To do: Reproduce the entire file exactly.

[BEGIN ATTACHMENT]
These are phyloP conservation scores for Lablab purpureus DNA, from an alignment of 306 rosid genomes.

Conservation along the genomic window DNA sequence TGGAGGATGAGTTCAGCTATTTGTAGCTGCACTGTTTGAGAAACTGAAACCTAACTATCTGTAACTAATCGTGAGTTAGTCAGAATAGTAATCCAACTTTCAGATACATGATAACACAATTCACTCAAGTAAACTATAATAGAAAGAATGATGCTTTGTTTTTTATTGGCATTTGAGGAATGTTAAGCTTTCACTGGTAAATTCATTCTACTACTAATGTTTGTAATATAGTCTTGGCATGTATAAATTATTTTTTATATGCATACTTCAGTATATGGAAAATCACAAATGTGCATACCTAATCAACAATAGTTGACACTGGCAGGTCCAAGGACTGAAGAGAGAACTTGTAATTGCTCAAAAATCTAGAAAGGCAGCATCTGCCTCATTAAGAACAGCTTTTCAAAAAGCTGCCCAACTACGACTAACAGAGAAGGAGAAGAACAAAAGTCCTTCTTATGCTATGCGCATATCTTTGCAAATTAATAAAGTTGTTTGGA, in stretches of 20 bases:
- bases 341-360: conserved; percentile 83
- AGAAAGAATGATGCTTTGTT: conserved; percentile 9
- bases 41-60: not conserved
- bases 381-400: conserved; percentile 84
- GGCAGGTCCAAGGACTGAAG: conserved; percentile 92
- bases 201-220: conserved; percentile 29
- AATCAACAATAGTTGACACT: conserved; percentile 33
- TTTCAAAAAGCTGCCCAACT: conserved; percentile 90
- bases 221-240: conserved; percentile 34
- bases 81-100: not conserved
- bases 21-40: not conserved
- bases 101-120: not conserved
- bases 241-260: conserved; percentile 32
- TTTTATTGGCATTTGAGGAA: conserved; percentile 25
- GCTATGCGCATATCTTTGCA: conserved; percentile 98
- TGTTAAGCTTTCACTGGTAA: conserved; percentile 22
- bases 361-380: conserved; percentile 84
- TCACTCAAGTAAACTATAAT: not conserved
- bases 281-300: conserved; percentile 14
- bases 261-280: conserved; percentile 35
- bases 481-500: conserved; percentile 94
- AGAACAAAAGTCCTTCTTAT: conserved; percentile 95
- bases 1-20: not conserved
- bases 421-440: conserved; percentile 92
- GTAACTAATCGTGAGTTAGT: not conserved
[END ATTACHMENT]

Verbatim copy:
These are phyloP conservation scores for Lablab purpureus DNA, from an alignment of 306 rosid genomes.

Conservation along the genomic window DNA sequence TGGAGGATGAGTTCAGCTATTTGTAGCTGCACTGTTTGAGAAACTGAAACCTAACTATCTGTAACTAATCGTGAGTTAGTCAGAATAGTAATCCAACTTTCAGATACATGATAACACAATTCACTCAAGTAAACTATAATAGAAAGAATGATGCTTTGTTTTTTATTGGCATTTGAGGAATGTTAAGCTTTCACTGGTAAATTCATTCTACTACTAATGTTTGTAATATAGTCTTGGCATGTATAAATTATTTTTTATATGCATACTTCAGTATATGGAAAATCACAAATGTGCATACCTAATCAACAATAGTTGACACTGGCAGGTCCAAGGACTGAAGAGAGAACTTGTAATTGCTCAAAAATCTAGAAAGGCAGCATCTGCCTCATTAAGAACAGCTTTTCAAAAAGCTGCCCAACTACGACTAACAGAGAAGGAGAAGAACAAAAGTCCTTCTTATGCTATGCGCATATCTTTGCAAATTAATAAAGTTGTTTGGA, in stretches of 20 bases:
- bases 341-360: conserved; percentile 83
- AGAAAGAATGATGCTTTGTT: conserved; percentile 9
- bases 41-60: not conserved
- bases 381-400: conserved; percentile 84
- GGCAGGTCCAAGGACTGAAG: conserved; percentile 92
- bases 201-220: conserved; percentile 29
- AATCAACAATAGTTGACACT: conserved; percentile 33
- TTTCAAAAAGCTGCCCAACT: conserved; percentile 90
- bases 221-240: conserved; percentile 34
- bases 81-100: not conserved
- bases 21-40: not conserved
- bases 101-120: not conserved
- bases 241-260: conserved; percentile 32
- TTTTATTGGCATTTGAGGAA: conserved; percentile 25
- GCTATGCGCATATCTTTGCA: conserved; percentile 98
- TGTTAAGCTTTCACTGGTAA: conserved; percentile 22
- bases 361-380: conserved; percentile 84
- TCACTCAAGTAAACTATAAT: not conserved
- bases 281-300: conserved; percentile 14
- bases 261-280: conserved; percentile 35
- bases 481-500: conserved; percentile 94
- AGAACAAAAGTCCTTCTTAT: conserved; percentile 95
- bases 1-20: not conserved
- bases 421-440: conserved; percentile 92
- GTAACTAATCGTGAGTTAGT: not conserved